A few days ago, I had the chance to visit the family forest, a passion of my father’s, with a group of forest lovers, accompanied by two guides who are authorities in forest management in Quebec. I thank my father for this initiative. The visit was very informative and interesting.

One of the two experts, Mr. Bruno Boulet, is a specialist in forest protection. Obviously, with the summer we have just had and the forest fires which burned a record area of our boreal forests, we asked questions concerning the best way to protect our forests, not only from fires, but also from diseases which risk being imported, and which threaten most species in our forests.

A Healthy Forest

From what I understand, the first step to protecting our forests is to ensure they are healthy. A healthy, vigorous forest is better able to grow quickly, defend against disease, and survive the extreme weather events happening more regularly because of global warming. Similarly, companies that are in good financial health, profitable, and vigorous will defend themselves better against competitors and will more easily navigate economic pitfalls.

I asked Mr. Boulet this question: “Would a forest owner be better off simply letting nature take its course?” As I understand it, nature does indeed do things well, but it is still better for an owner to intervene in a targeted manner and somehow help nature. For example, targeted interventions such as tree pruning, selective logging, and felling defective, diseased, or dying trees can help promote the growth of a forest. I see things the same way in portfolio management. We let our businesses develop as much as possible without too much intervention. But we occasionally intervene in a targeted manner to improve the quality of our portfolio, by eliminating certain less healthy companies.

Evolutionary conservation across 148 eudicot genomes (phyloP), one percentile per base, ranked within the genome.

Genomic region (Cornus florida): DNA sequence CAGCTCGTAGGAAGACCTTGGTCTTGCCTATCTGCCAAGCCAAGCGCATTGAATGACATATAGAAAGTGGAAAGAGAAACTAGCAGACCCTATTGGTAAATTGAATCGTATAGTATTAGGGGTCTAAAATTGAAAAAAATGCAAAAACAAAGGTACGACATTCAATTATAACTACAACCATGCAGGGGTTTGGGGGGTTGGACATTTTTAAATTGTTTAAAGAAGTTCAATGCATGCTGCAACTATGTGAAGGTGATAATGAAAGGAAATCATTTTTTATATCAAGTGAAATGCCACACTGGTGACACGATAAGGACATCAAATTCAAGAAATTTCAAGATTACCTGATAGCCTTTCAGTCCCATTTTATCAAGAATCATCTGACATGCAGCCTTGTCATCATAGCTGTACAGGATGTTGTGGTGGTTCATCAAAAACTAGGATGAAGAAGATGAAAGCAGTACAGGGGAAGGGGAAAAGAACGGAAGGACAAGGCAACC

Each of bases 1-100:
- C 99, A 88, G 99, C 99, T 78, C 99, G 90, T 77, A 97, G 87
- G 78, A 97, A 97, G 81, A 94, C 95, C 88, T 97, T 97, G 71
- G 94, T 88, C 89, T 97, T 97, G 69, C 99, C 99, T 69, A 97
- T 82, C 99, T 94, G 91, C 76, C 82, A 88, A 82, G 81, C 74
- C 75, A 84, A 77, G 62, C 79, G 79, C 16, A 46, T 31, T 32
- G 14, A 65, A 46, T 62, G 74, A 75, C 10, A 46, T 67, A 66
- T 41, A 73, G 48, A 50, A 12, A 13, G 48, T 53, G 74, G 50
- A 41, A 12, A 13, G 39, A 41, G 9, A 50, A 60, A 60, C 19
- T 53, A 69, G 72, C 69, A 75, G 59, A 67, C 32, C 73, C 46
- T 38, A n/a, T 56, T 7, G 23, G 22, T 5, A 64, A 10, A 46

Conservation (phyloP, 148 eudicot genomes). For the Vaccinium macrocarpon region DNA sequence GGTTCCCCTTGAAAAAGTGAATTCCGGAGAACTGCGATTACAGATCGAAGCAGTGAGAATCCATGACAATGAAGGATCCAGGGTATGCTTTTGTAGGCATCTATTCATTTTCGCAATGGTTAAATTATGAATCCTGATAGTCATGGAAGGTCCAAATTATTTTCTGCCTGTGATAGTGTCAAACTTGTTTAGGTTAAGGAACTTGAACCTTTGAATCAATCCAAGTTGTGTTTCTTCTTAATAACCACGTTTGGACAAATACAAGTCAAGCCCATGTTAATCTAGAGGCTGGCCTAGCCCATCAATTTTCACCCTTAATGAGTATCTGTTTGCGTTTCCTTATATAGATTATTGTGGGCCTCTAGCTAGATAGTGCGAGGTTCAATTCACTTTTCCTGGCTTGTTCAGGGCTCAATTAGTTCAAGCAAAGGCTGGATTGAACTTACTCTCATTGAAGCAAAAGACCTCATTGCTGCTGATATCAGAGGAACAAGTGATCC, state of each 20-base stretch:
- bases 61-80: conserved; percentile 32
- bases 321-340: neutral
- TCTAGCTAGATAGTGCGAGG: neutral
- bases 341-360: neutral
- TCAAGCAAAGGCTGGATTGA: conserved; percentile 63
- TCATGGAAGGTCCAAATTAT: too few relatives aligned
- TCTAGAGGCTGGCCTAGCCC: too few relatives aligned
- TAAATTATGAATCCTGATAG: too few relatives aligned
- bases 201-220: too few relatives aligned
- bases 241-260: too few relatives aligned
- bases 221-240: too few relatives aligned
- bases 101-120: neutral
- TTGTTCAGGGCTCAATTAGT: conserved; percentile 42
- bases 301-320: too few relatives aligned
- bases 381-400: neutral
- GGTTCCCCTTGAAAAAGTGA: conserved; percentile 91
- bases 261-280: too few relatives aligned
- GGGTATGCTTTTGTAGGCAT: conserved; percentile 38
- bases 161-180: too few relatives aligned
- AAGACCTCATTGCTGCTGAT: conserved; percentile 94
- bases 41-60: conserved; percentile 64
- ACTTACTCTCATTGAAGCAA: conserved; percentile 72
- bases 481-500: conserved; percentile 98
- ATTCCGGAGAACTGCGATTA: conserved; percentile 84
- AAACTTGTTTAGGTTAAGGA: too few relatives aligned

Beware of Unintended Consequences!

Mr. Boulet was clear regarding interventions likely to alter an ecosystem. Digging ditches to irrigate a section of forest land can be a good idea, but it can also create unexpected problems for existing trees, flora, and wildlife. According to him, hydrology is a unique and very complex specialty, and one must be very careful before intervening in existing systems which have reached a good balance. For me, it’s somewhat the same in portfolio management: before adding or eliminating a security from a portfolio, you also have to think about the impact on its balance and diversification.

The Biodiversity

According to Mr. Boulet, one of the defences against the spread of fires and diseases is the diversity of a forest. Planting a large quantity of a single species of tree may be economical, but it significantly increases the risk of an accident that could destroy it. Imagine if a homeowner had planted exclusively ash trees on his property 20 years ago. Also, according to Mr. Boulet, deciduous trees are ramparts that prevent fire from spreading through a coniferous forest. In portfolio management, we also want to ensure that we obtain healthy diversification to protect ourselves from any threat that could affect a sector or region of the world.

Another element highlighted by Mr. Boulet is that, in managing a forest, it is much better to prevent than to try to cure. It made me think of Benjamin Franklin’s quote: “An ounce of prevention is worth a pound of cure.”

For a forest owner, climate change is something that must be understood and adapted to. The warming already observed in Quebec, and which is likely to continue over the coming decades requires adaptation and a certain amount of foresight. For example, Mr. Boulet told us about his decision to plant oaks on his property to replace sugar maples because he believes that warming will favour oaks to the detriment of maples. It’s the same in investment where, in my opinion, we must favour promising industries in the long term and try to avoid those which are likely to disappear. As in the environment, the global economy will undoubtedly undergo major upheavals in the years to come.

For me, there are many similarities between managing a forest and managing a portfolio. In both cases, you need to have a very long-term horizon. The ultimate objective is the same for both areas: to promote the long-term development of a beautiful heritage, whether forestry or financial, for future generations.